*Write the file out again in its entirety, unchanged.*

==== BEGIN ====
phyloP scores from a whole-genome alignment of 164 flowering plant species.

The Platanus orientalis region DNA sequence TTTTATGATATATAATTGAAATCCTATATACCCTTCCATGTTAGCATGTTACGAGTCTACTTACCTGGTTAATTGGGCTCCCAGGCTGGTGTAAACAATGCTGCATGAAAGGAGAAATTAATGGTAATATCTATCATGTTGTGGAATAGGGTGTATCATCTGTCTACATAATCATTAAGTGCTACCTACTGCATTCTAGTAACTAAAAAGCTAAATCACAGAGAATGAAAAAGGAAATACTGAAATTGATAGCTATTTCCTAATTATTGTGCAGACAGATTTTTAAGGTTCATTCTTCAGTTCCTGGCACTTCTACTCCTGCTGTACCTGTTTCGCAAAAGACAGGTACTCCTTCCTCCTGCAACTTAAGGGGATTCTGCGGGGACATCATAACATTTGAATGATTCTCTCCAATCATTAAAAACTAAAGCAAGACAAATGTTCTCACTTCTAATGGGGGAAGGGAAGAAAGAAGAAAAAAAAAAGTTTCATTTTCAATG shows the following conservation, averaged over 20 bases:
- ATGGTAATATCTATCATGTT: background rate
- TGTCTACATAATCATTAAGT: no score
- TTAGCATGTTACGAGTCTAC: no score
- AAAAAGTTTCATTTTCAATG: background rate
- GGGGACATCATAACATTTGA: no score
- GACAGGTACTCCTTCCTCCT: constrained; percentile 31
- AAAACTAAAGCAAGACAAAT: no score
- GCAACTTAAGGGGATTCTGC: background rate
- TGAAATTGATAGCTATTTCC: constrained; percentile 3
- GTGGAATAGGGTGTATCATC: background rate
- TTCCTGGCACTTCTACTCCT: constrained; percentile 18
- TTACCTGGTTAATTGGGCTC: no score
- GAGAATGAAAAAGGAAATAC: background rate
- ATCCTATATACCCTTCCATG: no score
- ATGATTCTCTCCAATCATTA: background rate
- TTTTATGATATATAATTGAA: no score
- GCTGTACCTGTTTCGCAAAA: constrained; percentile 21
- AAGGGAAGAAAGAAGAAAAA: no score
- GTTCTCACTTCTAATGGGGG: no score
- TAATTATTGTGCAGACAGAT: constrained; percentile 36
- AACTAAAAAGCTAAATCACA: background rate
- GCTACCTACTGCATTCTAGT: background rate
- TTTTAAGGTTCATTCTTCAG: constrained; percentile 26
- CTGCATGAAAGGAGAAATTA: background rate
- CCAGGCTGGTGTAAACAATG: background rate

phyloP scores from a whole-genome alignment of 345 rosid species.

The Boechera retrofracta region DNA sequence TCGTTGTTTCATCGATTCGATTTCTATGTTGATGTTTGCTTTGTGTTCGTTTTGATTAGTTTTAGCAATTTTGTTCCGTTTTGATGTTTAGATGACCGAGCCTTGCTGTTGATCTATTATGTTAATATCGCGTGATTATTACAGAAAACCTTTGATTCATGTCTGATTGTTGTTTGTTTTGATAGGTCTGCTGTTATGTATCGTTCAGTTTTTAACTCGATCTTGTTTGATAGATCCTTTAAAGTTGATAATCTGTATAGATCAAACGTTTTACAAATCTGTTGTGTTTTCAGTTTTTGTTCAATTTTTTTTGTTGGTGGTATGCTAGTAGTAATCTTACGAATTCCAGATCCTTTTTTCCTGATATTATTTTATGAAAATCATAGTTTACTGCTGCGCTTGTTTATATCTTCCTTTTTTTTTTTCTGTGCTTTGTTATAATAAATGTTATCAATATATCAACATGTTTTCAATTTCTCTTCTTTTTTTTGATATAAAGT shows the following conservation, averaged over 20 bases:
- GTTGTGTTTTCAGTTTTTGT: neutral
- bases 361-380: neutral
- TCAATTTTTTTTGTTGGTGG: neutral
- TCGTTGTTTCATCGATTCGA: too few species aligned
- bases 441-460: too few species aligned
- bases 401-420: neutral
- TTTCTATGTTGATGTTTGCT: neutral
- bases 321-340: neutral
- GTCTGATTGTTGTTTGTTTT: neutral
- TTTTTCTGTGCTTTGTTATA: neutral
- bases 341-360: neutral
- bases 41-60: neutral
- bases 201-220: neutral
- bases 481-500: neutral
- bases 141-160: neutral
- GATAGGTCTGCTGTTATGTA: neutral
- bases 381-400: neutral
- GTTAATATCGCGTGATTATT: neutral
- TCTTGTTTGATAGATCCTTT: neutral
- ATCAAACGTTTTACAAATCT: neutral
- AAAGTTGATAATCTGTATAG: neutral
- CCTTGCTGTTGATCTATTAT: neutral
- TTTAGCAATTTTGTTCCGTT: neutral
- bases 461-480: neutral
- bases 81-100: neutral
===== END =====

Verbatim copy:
phyloP scores from a whole-genome alignment of 164 flowering plant species.

The Platanus orientalis region DNA sequence TTTTATGATATATAATTGAAATCCTATATACCCTTCCATGTTAGCATGTTACGAGTCTACTTACCTGGTTAATTGGGCTCCCAGGCTGGTGTAAACAATGCTGCATGAAAGGAGAAATTAATGGTAATATCTATCATGTTGTGGAATAGGGTGTATCATCTGTCTACATAATCATTAAGTGCTACCTACTGCATTCTAGTAACTAAAAAGCTAAATCACAGAGAATGAAAAAGGAAATACTGAAATTGATAGCTATTTCCTAATTATTGTGCAGACAGATTTTTAAGGTTCATTCTTCAGTTCCTGGCACTTCTACTCCTGCTGTACCTGTTTCGCAAAAGACAGGTACTCCTTCCTCCTGCAACTTAAGGGGATTCTGCGGGGACATCATAACATTTGAATGATTCTCTCCAATCATTAAAAACTAAAGCAAGACAAATGTTCTCACTTCTAATGGGGGAAGGGAAGAAAGAAGAAAAAAAAAAGTTTCATTTTCAATG shows the following conservation, averaged over 20 bases:
- ATGGTAATATCTATCATGTT: background rate
- TGTCTACATAATCATTAAGT: no score
- TTAGCATGTTACGAGTCTAC: no score
- AAAAAGTTTCATTTTCAATG: background rate
- GGGGACATCATAACATTTGA: no score
- GACAGGTACTCCTTCCTCCT: constrained; percentile 31
- AAAACTAAAGCAAGACAAAT: no score
- GCAACTTAAGGGGATTCTGC: background rate
- TGAAATTGATAGCTATTTCC: constrained; percentile 3
- GTGGAATAGGGTGTATCATC: background rate
- TTCCTGGCACTTCTACTCCT: constrained; percentile 18
- TTACCTGGTTAATTGGGCTC: no score
- GAGAATGAAAAAGGAAATAC: background rate
- ATCCTATATACCCTTCCATG: no score
- ATGATTCTCTCCAATCATTA: background rate
- TTTTATGATATATAATTGAA: no score
- GCTGTACCTGTTTCGCAAAA: constrained; percentile 21
- AAGGGAAGAAAGAAGAAAAA: no score
- GTTCTCACTTCTAATGGGGG: no score
- TAATTATTGTGCAGACAGAT: constrained; percentile 36
- AACTAAAAAGCTAAATCACA: background rate
- GCTACCTACTGCATTCTAGT: background rate
- TTTTAAGGTTCATTCTTCAG: constrained; percentile 26
- CTGCATGAAAGGAGAAATTA: background rate
- CCAGGCTGGTGTAAACAATG: background rate

phyloP scores from a whole-genome alignment of 345 rosid species.

The Boechera retrofracta region DNA sequence TCGTTGTTTCATCGATTCGATTTCTATGTTGATGTTTGCTTTGTGTTCGTTTTGATTAGTTTTAGCAATTTTGTTCCGTTTTGATGTTTAGATGACCGAGCCTTGCTGTTGATCTATTATGTTAATATCGCGTGATTATTACAGAAAACCTTTGATTCATGTCTGATTGTTGTTTGTTTTGATAGGTCTGCTGTTATGTATCGTTCAGTTTTTAACTCGATCTTGTTTGATAGATCCTTTAAAGTTGATAATCTGTATAGATCAAACGTTTTACAAATCTGTTGTGTTTTCAGTTTTTGTTCAATTTTTTTTGTTGGTGGTATGCTAGTAGTAATCTTACGAATTCCAGATCCTTTTTTCCTGATATTATTTTATGAAAATCATAGTTTACTGCTGCGCTTGTTTATATCTTCCTTTTTTTTTTTCTGTGCTTTGTTATAATAAATGTTATCAATATATCAACATGTTTTCAATTTCTCTTCTTTTTTTTGATATAAAGT shows the following conservation, averaged over 20 bases:
- GTTGTGTTTTCAGTTTTTGT: neutral
- bases 361-380: neutral
- TCAATTTTTTTTGTTGGTGG: neutral
- TCGTTGTTTCATCGATTCGA: too few species aligned
- bases 441-460: too few species aligned
- bases 401-420: neutral
- TTTCTATGTTGATGTTTGCT: neutral
- bases 321-340: neutral
- GTCTGATTGTTGTTTGTTTT: neutral
- TTTTTCTGTGCTTTGTTATA: neutral
- bases 341-360: neutral
- bases 41-60: neutral
- bases 201-220: neutral
- bases 481-500: neutral
- bases 141-160: neutral
- GATAGGTCTGCTGTTATGTA: neutral
- bases 381-400: neutral
- GTTAATATCGCGTGATTATT: neutral
- TCTTGTTTGATAGATCCTTT: neutral
- ATCAAACGTTTTACAAATCT: neutral
- AAAGTTGATAATCTGTATAG: neutral
- CCTTGCTGTTGATCTATTAT: neutral
- TTTAGCAATTTTGTTCCGTT: neutral
- bases 461-480: neutral
- bases 81-100: neutral